18. sue marquis bishop says:

    Sheri, There are too many stories of missed opportunities to comfort, support, and help patients and their families who enter the health care system expecting care and treatment. When it works, it’s wonderful. When it fails, it reverberates across time creating lingering mistrust, anger and hopelessness. So much still needs to be done. Hospital ombudsman are a start if they do their jobs. Thank you for sharing your story. Sue

    • Sue – Thank you for dropping by and reading with me. If I remember correctly, you were a mental health professional for many years.
      I cannot imagine you allowing anything but honesty, compassion, empathy and trust to build in any relationship.
      Tom and I were brand new to the world of mental health in 1987 and being admitted via the ER was a little like playing Russian Roulette with the psychiatrist you were going to end up with. Needless to say, we didn’t get the luck of the draw.
      I’ve learned much about finding appropriate care for Tom and myself since those frightening days of 1987. I knew what we received on that awful night in 1987 wasn’t right and that I’d make it my job to figure out how to access quality care. I’ll be addressing some of the heroes of mental health care during our long journey. Additionally, I’ll be talking about how to get out from under professionals who believe they have you locked into their care forever (as in how to fire the doctor).

  19. That just sounds so damn scary. I feel so bad for you and Tom that you had (and still have) to go through such insensitive reactions by hospital personnel. It just makes me wonder why. Are these people simply incompetent, non-caring, ignorant or just plain stupid? Treating people this way in a setting this is “supposed” to be helpful is incongruous.
    My heart goes out to both of you.

    • Patti – I’m so sorry it has taken so long for me to respond to you. You are always so quick and I know you’ll always be one of the first to respond to one of my post. I’ve had to take a bit of time after posting this particular blog to step away from it and regroup my thoughts. It’s so easy to be pulled down into the gunk of today’s world within mental health. I do have a mental health happy post coming up in the near future – I think we could all use a little happiness and you and my other followers need to know there really is happiness in between the events of tragedy.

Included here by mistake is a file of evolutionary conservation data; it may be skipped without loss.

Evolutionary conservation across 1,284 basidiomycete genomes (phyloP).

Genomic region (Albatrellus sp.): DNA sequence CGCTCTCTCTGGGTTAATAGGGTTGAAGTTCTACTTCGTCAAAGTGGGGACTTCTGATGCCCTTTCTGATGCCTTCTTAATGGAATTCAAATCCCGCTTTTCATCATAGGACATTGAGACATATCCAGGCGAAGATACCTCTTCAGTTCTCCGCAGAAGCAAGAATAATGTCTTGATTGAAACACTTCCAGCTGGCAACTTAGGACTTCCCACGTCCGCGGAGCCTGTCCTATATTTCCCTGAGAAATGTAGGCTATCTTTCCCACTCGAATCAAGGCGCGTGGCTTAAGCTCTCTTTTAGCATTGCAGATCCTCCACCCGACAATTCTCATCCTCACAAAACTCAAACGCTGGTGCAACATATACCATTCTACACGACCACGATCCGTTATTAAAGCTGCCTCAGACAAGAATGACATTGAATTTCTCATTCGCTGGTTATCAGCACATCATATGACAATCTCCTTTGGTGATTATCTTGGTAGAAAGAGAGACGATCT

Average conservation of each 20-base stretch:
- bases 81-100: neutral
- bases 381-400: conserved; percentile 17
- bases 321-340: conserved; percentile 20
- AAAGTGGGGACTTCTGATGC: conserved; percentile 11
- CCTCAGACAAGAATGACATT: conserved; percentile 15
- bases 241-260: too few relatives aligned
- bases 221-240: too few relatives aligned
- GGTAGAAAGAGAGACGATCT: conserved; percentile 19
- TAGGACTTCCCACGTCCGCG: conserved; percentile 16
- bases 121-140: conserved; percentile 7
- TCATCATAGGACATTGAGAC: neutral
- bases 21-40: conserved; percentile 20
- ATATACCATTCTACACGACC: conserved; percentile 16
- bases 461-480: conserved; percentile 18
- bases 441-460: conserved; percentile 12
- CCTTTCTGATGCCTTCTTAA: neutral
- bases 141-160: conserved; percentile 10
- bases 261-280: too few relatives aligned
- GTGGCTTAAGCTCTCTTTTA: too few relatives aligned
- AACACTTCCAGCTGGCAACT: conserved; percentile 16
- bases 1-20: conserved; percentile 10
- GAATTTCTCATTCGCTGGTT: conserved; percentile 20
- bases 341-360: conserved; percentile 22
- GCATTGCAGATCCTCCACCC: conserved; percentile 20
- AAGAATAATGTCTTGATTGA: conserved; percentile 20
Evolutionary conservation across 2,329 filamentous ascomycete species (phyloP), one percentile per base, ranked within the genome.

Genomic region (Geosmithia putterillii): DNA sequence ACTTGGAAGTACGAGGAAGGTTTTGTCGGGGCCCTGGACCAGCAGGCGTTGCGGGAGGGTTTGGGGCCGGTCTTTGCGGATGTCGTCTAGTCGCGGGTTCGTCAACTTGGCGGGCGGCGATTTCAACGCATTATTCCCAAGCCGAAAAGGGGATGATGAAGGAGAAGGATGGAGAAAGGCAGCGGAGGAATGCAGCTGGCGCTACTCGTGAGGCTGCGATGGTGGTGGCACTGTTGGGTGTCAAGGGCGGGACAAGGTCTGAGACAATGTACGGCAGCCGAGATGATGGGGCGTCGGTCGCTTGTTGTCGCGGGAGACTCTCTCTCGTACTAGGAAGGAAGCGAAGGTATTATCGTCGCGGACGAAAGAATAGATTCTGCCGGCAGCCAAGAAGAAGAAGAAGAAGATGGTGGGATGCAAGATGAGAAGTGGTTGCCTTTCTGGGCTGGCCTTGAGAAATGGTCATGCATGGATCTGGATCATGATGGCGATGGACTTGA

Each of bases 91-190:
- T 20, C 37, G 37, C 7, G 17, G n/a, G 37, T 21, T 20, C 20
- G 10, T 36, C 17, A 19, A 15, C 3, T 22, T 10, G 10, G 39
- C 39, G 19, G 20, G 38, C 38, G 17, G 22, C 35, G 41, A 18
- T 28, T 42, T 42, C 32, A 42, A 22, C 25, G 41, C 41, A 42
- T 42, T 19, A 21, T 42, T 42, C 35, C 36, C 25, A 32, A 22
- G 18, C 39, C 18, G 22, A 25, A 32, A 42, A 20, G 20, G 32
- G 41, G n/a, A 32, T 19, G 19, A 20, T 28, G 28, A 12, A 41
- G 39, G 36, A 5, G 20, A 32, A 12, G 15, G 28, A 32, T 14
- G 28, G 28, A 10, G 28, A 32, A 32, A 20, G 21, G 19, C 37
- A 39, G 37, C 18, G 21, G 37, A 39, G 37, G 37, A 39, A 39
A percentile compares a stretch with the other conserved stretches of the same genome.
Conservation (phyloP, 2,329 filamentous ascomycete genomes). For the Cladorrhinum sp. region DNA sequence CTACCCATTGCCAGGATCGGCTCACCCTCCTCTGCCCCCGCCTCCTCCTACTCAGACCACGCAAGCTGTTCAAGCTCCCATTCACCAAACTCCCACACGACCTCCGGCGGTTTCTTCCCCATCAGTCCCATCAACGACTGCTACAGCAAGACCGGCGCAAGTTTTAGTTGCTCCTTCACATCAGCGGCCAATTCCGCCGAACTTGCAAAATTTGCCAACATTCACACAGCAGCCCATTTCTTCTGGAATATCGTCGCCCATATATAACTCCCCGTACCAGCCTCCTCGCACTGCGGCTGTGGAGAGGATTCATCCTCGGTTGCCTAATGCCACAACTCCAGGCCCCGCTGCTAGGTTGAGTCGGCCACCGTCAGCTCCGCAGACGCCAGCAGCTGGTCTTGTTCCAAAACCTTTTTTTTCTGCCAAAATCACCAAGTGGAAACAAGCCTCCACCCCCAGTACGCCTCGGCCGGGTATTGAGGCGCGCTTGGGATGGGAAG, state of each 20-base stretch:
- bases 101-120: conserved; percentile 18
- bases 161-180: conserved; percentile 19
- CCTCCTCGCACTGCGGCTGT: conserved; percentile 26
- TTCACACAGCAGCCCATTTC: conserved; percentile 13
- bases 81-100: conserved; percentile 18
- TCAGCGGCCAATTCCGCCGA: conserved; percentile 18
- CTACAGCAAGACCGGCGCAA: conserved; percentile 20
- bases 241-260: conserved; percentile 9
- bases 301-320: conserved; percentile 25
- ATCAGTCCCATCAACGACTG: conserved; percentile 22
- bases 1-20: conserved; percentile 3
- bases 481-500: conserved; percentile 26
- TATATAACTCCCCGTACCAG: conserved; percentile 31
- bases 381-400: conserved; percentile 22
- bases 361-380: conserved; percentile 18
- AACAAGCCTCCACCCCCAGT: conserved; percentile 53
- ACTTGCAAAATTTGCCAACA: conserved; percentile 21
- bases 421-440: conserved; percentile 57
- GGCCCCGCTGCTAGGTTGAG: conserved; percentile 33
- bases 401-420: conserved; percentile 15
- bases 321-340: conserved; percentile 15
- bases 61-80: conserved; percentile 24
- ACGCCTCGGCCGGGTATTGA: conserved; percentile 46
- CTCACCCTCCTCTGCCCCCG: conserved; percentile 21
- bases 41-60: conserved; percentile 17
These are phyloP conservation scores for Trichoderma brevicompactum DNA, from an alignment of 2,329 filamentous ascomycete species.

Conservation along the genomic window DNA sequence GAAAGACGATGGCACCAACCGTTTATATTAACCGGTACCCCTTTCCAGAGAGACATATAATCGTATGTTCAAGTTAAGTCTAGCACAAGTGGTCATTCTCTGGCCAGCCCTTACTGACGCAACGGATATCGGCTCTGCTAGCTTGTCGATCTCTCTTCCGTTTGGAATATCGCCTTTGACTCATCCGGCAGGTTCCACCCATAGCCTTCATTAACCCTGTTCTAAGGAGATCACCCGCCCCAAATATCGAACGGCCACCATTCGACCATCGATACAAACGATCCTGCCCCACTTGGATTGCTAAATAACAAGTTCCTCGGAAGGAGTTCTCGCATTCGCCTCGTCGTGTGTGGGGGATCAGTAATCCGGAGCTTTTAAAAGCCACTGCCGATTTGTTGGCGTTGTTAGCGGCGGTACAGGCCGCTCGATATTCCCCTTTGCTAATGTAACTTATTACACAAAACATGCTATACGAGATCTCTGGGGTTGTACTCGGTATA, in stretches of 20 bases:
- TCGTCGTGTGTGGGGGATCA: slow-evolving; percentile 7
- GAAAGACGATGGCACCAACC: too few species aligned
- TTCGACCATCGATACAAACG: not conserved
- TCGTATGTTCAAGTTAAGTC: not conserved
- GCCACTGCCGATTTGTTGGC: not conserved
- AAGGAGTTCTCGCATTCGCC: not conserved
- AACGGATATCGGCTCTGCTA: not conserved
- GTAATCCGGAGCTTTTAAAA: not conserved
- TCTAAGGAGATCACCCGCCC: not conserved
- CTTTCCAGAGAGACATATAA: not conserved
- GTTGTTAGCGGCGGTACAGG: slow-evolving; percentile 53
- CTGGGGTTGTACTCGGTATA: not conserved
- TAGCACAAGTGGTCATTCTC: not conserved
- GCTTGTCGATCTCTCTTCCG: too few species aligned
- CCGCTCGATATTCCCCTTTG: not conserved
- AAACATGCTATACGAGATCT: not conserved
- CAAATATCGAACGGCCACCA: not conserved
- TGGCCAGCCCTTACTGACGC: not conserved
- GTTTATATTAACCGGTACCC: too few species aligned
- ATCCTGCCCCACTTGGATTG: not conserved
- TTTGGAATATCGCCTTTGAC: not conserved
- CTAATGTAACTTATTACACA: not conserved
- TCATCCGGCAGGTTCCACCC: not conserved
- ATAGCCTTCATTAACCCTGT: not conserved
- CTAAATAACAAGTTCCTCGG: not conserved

Recognizing and celebrating the events of happiness is crucial for making any marriage work and absolutely vital for the marriage wherein one individual is bipolar disordered.

  20. Kim13 says:

    Hugs Sheri…As I was reading this I was taken back to the many ER admissions I faced back when I was in the worst of my illness and treatments. I wish that I could find a way to post about my experiences without “reliving” them.

    • Kim – I understand. One of the reasons I leave a bit of distance between the mental health, fourth house blogs is that I need the space to recover. I don’t think it’s possible to write of those terrifying situations without reliving many of the terrors that take place.

      • Kim13 says:

        I agree Sheri. I did my years of therapy, and now..I just want to live for today, and use the tools I have found to be healthy. I don’t forget my past, but I don’t relive it’s just better for me.

        • Kim – We’ve learned in therapy to live in the present. I think that’s one of the reasons it took me so long to start going through my journals. I actually started the process of going through them 3 years ago and marking subjects I felt should be told honestly and straight-forward. One of the reasons I mark my blogs with the date of my journal entry is that some of our experiences have been so painful, I simply can’t write a blog on a particular subject at a given time. I simply have to back up and give something else a try.
          I continue to read your blog and you are doing great. I’m so proud of you and the progress you’ve made. Sheri

  21. This is unacceptable behavior in the medical world. It breaks my heart how plastic these professionals were at that time. I can only hope more humanity is be found today among those who have chosen these careers.
    As I read this post, I felt terror. Had I been in Tom’s shoes (or yours), I don’t believe I would be sane today. The breaking point is fragile and sometimes once broken is never healed again.
    I marvel you survived through incompetence of these institutions over all those years.

    • Tess – Stigma and hurtful behavior is unacceptable anywhere. Then when someone is aiming at my Tom, they’d better know how to cope with me. This experience was our first admission through an emergency room and it was indeed dreadful. It’s a night I’ll never forget. Unfortunately we had many more admissions just as bad as the one I wrote about here.
      We live where we do because we have the best medical care for Tom that we’ve ever had anywhere in the world. I’ll be blogging about that one of these days. It took us 16 years to find the doctors we have and I’m not about to leave them.

      • I don’t blame you. I’m so sorry it took so long to find the proper care for your husband. ;-0
        A childhood friend in a large city hospital told me horror stories about doctors and nurses. The bottom line is: they seem to be in the job for the prestige but won’t touch a sick person let alone a bedpan. Of course that was years ago but I wonder that it has improved much.

        • Tess – Hello my friend. There’s so much that goes on still today that is worrisome about all facets of health care. Tom had a major surgery in 2008 (I think I have the year right) and his room didn’t get cleaned in three days by housekeeping. I was appalled. Finally one night I couldn’t stand it any longer and made a call to the night hospital administrator about the state of sanitation in Tom’s room (and we were paying extra for his private room). I hadn’t hung up the phone more than 30 minutes before housekeeping appeared with their cleaning supplies and they cleaned that night but the following 18 days of Tom’s hospitalization. My concern is what about the family member or caregiver that doesn’t know how to go about addressing inappropriate standards of care. Those are the individuals I worry about. When you consider the room rate on the surgical floor was $17,000+ per day and then I paid extra for the room being private, I thought about what we were getting and how our insurance company was being ripped off. I found it all totally inexcusable.